Non-Hispanic Whites and non-Hispanic Blacks were most likely to complete outpatient opioid replacement therapy or to transfer to further treatment (29 percent for each). The combined completion/transfer rate was 26 percent among clients of Hispanic origin.

The median LOS among clients completing outpatient opioid replacement therapy was longest (201 days) among clients of Hispanic origin. It was shortest (161 days) among non-Hispanic Whites.

Figure 9.5
Outpatient opioid replacement therapy completion or transfer to further treatment, by race/ethnicity: TEDS 2005

Stacked bar chart comparing methadone outpatient treatment completion or transfer to further treatment, by race/ethnicity in TEDS 2005

Figure legend

SOURCE: Office of Applied Studies, Substance Abuse and Mental Health Services Administration, Treatment Episode Data Set (TEDS). Data received through 10.03.06.

Primary Substance

Table 9.5 and Figure 9.6. Ninety-four percent of clients discharged from outpatient opioid replacement therapy reported opiates as their primary substance of abuse at admission. Alcohol was reported by 3 percent; cocaine, marijuana, stimulants, and other substances were each reported by 1 percent or less.

Of the 94 percent of clients reporting opiates as their primary substance, 28 percent completed outpatient opioid replacement therapy or transferred to further treatment. The combined completion/transfer rates for the other substances were between 47 percent (alcohol) and 24 percent (stimulants).

The median LOS among clients completing outpatient opioid replacement therapy was longest (210 days) among those reporting opiates as their primary substance of abuse. It was shortest (47 days) among those reporting cocaine.

Figure 9.6
Outpatient opioid replacement therapy completion or transfer to further treatment, by primary substance: TEDS 2005

Stacked bar chart comparing methadone outpatient treatment completion or transfer to further treatment, by primary substance in TEDS 2005

Figure legend

SOURCE: Office of Applied Studies, Substance Abuse and Mental Health Services Administration, Treatment Episode Data Set (TEDS). Data received through 10.03.06.

Frequency of Use

Table 9.6 and Figure 9.7. Seventy-eight percent of clients discharged from outpatient opioid replacement therapy reported daily use of their primary substance at admission, while 11 percent reported no use in the month before entering treatment.

Clients reporting no substance use in the month before entering treatment were most likely to complete outpatient opioid replacement therapy or to transfer to further treatment (36 percent). The combined completion/transfer rates for more frequent substance use varied little and were between 25 percent and 30 percent.

The median LOS among clients completing outpatient opioid replacement therapy was longest (175 days) among clients reporting daily use of their primary substance. The median LOS among those with less than daily use displayed no consistent pattern with frequency of use and was between 98 days and 115 days.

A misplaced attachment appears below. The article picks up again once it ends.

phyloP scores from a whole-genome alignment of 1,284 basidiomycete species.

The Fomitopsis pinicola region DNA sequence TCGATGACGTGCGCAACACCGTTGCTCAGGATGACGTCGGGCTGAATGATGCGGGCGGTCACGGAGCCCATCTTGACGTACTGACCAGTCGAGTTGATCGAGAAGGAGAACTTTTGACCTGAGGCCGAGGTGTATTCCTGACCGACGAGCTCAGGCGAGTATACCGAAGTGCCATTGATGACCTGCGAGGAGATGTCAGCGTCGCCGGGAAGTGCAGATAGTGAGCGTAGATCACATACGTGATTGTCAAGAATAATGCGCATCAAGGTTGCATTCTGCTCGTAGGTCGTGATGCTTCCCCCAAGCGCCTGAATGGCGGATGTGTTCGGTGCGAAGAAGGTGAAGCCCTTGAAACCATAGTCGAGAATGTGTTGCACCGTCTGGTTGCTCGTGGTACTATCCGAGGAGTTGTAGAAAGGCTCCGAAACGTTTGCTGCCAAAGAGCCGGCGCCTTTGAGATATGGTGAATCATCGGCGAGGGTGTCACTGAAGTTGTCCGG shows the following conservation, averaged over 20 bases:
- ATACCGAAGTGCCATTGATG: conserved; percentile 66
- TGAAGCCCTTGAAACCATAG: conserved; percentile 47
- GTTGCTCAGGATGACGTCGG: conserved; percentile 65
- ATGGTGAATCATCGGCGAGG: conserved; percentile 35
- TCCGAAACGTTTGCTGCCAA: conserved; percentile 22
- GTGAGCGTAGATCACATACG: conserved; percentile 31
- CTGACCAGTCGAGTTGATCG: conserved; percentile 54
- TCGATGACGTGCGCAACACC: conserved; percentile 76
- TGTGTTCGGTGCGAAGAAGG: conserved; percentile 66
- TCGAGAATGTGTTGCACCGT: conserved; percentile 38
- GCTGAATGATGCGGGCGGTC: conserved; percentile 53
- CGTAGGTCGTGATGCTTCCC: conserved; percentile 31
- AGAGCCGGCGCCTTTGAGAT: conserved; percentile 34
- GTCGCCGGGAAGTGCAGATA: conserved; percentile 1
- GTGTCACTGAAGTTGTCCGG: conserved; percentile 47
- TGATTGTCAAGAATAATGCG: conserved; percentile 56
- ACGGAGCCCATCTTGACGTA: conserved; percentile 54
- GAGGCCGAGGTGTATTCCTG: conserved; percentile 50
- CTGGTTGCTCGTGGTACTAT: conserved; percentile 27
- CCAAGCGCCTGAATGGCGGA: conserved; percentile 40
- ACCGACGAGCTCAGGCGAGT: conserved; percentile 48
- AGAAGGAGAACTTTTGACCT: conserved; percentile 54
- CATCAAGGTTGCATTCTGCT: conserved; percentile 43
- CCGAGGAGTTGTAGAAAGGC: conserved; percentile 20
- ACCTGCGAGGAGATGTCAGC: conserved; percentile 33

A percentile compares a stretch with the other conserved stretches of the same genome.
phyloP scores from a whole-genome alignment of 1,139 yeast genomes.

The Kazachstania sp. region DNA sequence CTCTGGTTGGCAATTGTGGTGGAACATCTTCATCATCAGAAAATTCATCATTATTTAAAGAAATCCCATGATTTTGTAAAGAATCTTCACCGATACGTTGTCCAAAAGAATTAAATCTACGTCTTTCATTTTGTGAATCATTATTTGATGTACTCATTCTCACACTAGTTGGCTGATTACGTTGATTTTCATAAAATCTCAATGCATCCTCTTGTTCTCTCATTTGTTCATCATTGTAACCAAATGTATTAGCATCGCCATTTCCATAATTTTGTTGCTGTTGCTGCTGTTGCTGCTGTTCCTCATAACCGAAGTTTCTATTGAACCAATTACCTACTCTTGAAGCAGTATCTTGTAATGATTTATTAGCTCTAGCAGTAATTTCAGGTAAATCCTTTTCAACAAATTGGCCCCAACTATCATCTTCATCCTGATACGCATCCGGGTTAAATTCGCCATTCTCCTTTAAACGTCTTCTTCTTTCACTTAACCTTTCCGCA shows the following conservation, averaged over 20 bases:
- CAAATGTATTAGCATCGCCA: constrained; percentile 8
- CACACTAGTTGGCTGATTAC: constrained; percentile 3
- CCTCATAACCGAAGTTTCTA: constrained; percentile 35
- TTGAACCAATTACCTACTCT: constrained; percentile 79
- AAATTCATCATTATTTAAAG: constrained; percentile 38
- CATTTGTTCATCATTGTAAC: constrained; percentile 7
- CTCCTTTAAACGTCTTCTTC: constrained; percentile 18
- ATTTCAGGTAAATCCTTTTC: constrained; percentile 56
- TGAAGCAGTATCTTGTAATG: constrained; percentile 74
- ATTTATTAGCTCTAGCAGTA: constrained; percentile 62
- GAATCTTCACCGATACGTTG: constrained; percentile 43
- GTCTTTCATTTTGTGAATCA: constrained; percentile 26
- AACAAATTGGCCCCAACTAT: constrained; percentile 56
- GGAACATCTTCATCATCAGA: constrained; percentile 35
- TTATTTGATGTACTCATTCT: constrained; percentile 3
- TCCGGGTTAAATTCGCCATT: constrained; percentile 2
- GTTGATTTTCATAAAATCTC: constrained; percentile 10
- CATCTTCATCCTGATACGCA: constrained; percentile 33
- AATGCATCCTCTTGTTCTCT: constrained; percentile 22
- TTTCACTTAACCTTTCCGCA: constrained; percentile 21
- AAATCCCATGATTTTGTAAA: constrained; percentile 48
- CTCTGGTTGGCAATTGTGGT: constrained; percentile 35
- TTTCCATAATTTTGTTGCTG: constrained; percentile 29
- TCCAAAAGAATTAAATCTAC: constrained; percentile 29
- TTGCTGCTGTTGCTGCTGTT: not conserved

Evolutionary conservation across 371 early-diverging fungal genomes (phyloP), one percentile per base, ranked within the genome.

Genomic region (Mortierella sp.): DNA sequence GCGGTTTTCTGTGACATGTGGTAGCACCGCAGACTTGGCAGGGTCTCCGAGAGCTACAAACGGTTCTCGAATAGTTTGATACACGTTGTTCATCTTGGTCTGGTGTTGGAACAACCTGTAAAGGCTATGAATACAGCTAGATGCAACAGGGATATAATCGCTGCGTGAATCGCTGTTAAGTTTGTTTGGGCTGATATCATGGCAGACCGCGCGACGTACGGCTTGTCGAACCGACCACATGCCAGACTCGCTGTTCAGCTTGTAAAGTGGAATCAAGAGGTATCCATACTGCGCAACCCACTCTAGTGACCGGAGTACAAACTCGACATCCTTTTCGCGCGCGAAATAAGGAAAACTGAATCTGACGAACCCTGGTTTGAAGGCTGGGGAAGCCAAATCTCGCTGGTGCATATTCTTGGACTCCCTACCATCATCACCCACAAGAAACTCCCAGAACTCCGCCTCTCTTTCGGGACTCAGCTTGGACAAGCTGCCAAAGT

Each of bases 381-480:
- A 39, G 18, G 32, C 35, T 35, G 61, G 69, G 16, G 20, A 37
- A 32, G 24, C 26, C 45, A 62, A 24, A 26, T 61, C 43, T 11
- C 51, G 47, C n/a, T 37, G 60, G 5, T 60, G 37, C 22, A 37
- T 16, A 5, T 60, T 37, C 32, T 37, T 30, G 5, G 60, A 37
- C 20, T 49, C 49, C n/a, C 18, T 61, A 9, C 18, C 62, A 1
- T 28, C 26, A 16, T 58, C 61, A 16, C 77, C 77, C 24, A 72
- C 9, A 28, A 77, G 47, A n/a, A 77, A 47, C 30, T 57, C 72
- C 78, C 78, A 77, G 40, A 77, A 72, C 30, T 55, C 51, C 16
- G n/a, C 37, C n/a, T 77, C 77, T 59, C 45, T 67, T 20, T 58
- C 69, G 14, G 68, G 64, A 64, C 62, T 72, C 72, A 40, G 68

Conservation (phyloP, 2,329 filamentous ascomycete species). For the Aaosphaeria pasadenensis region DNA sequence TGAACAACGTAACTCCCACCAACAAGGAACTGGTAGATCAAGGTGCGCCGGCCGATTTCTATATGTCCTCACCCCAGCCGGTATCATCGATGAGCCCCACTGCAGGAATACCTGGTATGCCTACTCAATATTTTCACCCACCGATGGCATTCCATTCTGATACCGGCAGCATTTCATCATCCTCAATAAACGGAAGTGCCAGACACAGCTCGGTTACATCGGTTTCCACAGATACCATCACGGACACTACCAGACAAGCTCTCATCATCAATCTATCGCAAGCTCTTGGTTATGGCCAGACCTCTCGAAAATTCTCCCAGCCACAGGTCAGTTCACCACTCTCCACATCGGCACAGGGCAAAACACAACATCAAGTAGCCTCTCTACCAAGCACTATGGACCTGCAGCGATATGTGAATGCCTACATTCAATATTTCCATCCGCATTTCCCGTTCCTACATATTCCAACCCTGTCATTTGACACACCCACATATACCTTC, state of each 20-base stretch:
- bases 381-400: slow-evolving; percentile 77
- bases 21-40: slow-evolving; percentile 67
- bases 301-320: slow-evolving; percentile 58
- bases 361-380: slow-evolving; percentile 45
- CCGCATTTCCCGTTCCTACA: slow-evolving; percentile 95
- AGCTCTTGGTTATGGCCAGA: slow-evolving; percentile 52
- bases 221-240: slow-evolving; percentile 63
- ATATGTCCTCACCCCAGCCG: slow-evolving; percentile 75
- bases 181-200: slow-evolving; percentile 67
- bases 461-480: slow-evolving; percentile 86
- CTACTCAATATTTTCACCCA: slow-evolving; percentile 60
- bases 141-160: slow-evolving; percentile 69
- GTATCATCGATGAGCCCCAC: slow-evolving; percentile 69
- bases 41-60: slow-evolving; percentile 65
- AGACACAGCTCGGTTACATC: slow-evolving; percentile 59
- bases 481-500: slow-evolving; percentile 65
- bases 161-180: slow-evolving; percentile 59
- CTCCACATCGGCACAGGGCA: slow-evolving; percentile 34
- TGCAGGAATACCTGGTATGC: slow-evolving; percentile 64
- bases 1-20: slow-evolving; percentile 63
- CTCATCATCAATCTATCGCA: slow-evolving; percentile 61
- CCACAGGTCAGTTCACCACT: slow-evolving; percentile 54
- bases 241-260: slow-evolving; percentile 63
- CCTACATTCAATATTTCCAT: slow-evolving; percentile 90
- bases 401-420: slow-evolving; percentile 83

Figure 9.7
Outpatient opioid replacement therapy or transfer to further treatment, by frequency of substance use: TEDS 2005

Stacked bar chart comparing methadone outpatient treatment completion or transfer to further treatment, by frequency of substance use in the past month in TEDS 2005

Figure legend

SOURCE: Office of Applied Studies, Substance Abuse and Mental Health Services Administration, Treatment Episode Data Set (TEDS). Data received through 10.03.06.

Age at First Use

Table 9.7 and Figure 9.8. The peak age at first use of the primary substance among clients discharged from outpatient opioid replacement therapy was over age 21 (41 percent). Four percent began use at age 12 or younger.

The proportions of clients who completed outpatient opioid replacement therapy or transferred to further treatment displayed no consistent pattern with age at first use of the primary substance and were between 28 percent and 31 percent.

The median LOS among clients completing outpatient opioid replacement therapy was longest (203 days) among those whose substance use began after age 21. It was shortest (138 days) among clients whose use began at age 12 or younger.

Figure 9.8
Outpatient opioid replacement therapy completion or transfer to further treatment, by age at first use: TEDS 2005

Stacked bar chart comparing methadone outpatient treatment completion or transfer to further treatment, by age at first use in TEDS 2005

Figure legend

SOURCE: Office of Applied Studies, Substance Abuse and Mental Health Services Administration, Treatment Episode Data Set (TEDS). Data received through 10.03.06.

Prior Treatment

Table 9.8 and Figure 9.9. Twenty-three percent of clients discharged from outpatient opioid replacement therapy had never been in treatment before, while 19 percent had been in treatment five or more times before.

Clients with no prior treatment episodes were most likely to complete outpatient opioid replacement therapy or to transfer to further treatment (31 percent). The combined completion/transfer rate declined with more prior treatment episodes, and was 27 percent among those with two prior episodes and 24 percent among those with five or more prior episodes.